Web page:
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Reviewed By Louise Chang, MD
That's according to a letter published in the Dec. 10 edition of The Journal of the American Medical Association.
The letter comes from Melissa Wachterman, MD, MPH, of Brigham and Women's Hospital in Boston.
She writes that the National Center for Health Statistics ranked Alzheimer's disease as the No. 5 cause of death for U.S. residents older than age 65 in 2004, based on data from death certificates. But death certificate data may be flawed by underreporting of Alzheimer's and other types of dementia, Wachterman says.
Wachterman's team checked the death certificates of 165 elders in Boston who had been diagnosed with Alzheimer's disease or other forms of dementia before their deaths.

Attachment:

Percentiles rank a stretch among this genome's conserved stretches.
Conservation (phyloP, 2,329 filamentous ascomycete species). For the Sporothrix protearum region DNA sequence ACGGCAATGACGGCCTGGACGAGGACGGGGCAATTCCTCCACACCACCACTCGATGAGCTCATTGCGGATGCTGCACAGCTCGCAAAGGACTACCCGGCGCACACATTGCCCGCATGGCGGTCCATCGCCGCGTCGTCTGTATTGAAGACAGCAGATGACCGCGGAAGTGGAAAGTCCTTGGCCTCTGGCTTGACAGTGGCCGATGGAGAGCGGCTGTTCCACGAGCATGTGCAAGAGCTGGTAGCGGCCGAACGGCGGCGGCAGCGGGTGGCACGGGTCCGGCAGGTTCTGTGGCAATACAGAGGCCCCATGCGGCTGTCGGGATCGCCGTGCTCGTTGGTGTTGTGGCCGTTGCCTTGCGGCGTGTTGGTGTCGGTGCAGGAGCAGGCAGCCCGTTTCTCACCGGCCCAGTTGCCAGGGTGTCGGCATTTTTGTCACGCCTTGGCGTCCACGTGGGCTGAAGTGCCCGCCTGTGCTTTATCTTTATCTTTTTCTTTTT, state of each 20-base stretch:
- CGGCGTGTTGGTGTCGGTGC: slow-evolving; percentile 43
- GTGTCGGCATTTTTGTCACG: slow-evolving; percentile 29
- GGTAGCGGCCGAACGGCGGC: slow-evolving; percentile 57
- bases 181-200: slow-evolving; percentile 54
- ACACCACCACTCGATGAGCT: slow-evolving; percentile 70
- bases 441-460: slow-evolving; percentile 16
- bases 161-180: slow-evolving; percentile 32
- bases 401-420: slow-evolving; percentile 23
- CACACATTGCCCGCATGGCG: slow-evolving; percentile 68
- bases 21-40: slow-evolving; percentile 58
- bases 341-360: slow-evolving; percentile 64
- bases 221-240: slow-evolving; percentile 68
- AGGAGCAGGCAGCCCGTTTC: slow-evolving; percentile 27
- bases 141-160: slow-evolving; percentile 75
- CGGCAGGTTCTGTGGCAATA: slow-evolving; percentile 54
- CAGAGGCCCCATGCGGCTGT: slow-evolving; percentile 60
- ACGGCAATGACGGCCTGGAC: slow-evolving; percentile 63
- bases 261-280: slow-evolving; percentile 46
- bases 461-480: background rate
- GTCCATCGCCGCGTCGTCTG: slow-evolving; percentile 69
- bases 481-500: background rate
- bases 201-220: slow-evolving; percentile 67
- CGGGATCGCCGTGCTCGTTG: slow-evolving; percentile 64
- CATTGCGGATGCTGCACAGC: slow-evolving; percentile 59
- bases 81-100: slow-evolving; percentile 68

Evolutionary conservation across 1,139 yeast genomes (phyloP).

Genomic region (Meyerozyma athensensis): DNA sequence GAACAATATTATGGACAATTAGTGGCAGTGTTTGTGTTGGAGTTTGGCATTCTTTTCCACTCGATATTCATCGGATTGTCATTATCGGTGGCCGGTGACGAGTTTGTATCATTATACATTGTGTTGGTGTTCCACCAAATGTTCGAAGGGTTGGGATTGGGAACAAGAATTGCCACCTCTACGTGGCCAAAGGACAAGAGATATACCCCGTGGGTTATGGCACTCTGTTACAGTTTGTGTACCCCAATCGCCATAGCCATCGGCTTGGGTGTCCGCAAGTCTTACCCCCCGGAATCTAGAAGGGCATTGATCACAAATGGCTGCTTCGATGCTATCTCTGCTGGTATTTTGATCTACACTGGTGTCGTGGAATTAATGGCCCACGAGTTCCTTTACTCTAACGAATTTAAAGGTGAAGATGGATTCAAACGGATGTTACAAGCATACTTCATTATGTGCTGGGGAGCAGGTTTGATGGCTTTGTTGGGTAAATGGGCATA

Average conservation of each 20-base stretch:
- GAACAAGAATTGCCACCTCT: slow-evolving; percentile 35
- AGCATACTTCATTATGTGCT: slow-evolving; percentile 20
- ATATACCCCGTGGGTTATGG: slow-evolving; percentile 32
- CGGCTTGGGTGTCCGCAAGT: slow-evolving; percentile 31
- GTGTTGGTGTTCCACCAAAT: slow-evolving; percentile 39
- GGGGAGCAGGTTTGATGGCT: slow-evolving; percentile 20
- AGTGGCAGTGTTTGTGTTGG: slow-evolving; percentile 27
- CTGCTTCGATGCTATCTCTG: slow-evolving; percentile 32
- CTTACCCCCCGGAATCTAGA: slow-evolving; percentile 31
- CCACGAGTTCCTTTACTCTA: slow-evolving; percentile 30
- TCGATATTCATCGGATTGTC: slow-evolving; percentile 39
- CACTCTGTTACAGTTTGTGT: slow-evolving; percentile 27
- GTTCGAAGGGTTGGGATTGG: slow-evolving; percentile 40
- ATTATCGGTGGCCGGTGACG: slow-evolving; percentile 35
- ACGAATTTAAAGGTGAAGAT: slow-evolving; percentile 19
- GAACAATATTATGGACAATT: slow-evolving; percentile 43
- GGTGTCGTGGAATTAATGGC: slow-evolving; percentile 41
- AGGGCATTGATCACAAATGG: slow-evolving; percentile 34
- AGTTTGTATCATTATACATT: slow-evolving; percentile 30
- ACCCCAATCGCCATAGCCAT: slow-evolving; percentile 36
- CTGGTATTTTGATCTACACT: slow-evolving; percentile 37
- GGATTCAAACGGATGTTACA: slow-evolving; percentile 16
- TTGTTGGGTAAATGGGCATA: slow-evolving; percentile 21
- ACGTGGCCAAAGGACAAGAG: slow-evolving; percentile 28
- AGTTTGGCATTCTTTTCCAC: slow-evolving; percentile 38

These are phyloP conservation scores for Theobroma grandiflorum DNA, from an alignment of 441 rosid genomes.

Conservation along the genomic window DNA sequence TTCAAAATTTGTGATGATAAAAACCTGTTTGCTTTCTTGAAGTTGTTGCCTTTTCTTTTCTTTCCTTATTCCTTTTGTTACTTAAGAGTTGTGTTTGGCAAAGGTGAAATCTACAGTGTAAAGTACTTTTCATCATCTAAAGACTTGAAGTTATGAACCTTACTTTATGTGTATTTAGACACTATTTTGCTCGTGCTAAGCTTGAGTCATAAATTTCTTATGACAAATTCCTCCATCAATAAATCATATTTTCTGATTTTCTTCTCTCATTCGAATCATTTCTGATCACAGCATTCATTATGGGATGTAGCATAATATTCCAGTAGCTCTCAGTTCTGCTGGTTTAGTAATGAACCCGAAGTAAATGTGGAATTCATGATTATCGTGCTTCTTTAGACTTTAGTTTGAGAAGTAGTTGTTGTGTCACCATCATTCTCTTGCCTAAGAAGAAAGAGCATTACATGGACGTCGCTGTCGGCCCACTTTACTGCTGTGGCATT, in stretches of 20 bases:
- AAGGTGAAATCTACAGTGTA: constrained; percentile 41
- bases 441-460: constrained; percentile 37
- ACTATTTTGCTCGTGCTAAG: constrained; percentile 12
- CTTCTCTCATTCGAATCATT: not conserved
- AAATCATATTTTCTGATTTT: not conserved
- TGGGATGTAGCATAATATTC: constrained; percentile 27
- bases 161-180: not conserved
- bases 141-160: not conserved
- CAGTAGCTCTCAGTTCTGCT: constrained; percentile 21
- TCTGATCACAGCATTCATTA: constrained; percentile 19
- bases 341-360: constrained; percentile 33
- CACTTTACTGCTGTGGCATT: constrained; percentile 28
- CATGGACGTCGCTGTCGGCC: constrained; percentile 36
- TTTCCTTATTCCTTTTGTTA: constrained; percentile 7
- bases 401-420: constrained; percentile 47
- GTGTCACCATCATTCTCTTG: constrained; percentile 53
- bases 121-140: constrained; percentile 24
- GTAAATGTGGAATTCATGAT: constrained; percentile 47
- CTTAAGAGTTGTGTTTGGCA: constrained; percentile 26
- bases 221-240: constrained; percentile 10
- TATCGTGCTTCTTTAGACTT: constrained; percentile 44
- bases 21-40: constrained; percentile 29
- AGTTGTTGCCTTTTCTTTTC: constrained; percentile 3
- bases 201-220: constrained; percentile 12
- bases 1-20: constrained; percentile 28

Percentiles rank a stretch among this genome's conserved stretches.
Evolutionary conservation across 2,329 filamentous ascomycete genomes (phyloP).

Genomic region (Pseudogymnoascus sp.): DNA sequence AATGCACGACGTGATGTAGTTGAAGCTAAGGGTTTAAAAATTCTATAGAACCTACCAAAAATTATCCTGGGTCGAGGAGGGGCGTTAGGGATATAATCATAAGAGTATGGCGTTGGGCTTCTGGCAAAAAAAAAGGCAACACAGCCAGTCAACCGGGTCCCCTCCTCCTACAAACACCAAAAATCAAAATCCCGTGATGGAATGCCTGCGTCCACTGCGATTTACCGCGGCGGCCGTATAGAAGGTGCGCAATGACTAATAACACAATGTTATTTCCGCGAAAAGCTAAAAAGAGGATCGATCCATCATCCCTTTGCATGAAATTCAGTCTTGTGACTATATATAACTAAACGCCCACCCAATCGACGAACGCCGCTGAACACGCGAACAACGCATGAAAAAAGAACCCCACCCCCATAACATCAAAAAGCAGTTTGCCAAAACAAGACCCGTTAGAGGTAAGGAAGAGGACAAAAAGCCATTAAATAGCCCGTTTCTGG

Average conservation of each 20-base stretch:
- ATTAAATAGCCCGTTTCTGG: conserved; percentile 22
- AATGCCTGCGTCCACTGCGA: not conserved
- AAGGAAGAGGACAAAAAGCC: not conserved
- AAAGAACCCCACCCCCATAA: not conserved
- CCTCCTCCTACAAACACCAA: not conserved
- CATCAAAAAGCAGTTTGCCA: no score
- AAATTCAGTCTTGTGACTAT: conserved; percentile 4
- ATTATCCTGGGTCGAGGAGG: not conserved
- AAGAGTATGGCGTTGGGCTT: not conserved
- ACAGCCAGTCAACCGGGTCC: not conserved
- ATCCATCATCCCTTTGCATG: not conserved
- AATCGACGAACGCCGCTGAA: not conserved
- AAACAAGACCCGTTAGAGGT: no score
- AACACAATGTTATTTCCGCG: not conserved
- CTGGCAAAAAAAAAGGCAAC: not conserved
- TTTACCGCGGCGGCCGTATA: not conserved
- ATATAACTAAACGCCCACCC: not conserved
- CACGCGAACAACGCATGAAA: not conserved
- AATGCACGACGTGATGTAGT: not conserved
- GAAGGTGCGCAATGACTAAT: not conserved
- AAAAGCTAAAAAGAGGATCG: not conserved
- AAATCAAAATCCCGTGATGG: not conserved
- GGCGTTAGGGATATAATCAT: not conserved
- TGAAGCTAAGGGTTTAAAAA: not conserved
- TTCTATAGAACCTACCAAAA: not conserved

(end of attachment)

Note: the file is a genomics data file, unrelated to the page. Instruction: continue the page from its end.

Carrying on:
Dementia wasn't mentioned on 37% of the death certificates, even as a condition that wasn't the primary cause of death. And of the 114 people who had specifically been diagnosed with Alzheimer's disease before death, Alzheimer's was only mentioned on 27% of their death certificates.
It's not clear if such underreporting is common across the country, but if so, it raises questions about Alzheimer's death statistics based on death certificates, Wachterman notes.
Her point isn't just about statistical accuracy. "Underestimation of the burden of dementia as a major fatal illness may hamper planning of health services needed for persons dying with this condition," Wachterman writes.
SOURCES: Wachterman, M. The Journal of the American Medical Association, Dec. 10, 2008; vol 300: pp 2608-2610.
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